An interesting fact about Rómulo Gallegos: he was the first democratically elected president of Venezuela, in 1948 (although only for a few months before losing power to a coup d’état). He was a writer before he was a politician; Doña Bárbara was published in 1929. It is, of course, my book from Venezuela for the Read The World challenge.
I didn’t choose it because the author was president of Venezuela. I was more attracted by the fact that it has been made into a movie twice and a telenovela three times. And that suggests a novel with a good story to tell.
It is indeed a rollicking yarn, full of love, lust, jealousy, dancing, cattle rustling, chicanery, revenge, murder, sweeping landscapes, colourful birds, and manly men riding across the plains. The portrayal of women is slightly more problematic, in that there are only two major female characters, and one is pure, virginal, innocent, passive and ineffectual, while the other — the eponymous Doña Bàrbara — is manipulative, ruthless, corrupt, witchy, and uses sex as a weapon.
To be fair, Doña Bàrbara is a terrific character, a sort of cowboy Lady Macbeth. Or Macbeth, Lady Macbeth and the witches rolled into one. And in best superhero fashion, she is given a backstory of childhood trauma to account for her villainy. It’s just the contrast with the young Marisela which implies a rather narrow role for what a good woman can be like.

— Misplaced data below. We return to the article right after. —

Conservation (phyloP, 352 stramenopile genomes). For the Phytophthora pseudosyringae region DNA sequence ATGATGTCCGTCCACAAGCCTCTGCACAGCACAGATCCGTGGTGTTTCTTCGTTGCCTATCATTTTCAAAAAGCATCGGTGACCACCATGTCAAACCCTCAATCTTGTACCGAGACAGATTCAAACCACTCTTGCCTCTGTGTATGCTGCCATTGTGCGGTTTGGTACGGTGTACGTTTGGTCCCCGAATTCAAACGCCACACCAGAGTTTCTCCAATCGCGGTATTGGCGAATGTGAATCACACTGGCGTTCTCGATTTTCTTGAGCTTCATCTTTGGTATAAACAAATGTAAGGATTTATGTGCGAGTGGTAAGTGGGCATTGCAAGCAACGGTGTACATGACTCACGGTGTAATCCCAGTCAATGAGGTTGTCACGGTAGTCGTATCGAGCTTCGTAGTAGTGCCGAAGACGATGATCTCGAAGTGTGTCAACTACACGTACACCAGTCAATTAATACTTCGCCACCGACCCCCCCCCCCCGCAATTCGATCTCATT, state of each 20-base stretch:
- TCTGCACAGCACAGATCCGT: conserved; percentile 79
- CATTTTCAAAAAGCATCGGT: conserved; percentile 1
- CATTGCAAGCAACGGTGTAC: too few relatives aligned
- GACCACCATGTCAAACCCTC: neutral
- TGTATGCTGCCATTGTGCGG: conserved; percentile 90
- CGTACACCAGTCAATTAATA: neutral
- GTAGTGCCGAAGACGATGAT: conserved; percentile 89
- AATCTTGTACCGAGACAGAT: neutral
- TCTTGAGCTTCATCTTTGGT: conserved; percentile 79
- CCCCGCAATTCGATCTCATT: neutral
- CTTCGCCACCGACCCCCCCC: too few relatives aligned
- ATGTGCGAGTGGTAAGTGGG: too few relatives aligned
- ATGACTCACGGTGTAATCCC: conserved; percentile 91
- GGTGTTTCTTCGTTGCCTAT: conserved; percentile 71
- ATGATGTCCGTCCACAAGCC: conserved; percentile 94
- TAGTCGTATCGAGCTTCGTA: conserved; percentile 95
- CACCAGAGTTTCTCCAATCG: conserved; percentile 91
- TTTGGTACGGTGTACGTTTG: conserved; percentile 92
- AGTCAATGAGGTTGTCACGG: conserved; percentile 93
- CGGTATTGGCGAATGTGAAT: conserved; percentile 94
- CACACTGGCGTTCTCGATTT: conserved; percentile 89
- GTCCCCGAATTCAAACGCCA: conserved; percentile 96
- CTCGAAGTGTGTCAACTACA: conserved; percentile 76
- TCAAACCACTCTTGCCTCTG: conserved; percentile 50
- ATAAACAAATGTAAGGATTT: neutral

Despite Gallegos’s later career, this didn’t strike me as a particularly political novel in the same way as, for example, a lot of the post-colonial fiction I’ve been reading. Although you can see how it could be a part of a developing Venezuelan nationalism, because it is very much a novel about a place and a culture; the plains and the plainsmen who raise cattle there. I could see it forming part of a Venezuelan identity, rather as other cowboys did in the US.
However, the Wikipedia entry for Doña Bàrbara notes that ‘it was because of the book’s criticisms of the regime of longtime dictator Juan Vicente Gómez that [Gallegos] was forced to flee the country’. So I obviously missed some nuances. I guess the portrayal of political corruption — even though mainly at the local level in the book — is the kind of thing that dictators get annoyed by. They’re a notoriously thin-skinned bunch.
Anyway, I enjoyed it. And despite the tone of my comments, not just as a slightly melodramatic yarn — although that was enjoyable — but as a literary novel. It has an evocative sense of place, atmospheric set pieces, strong characters. Good stuff.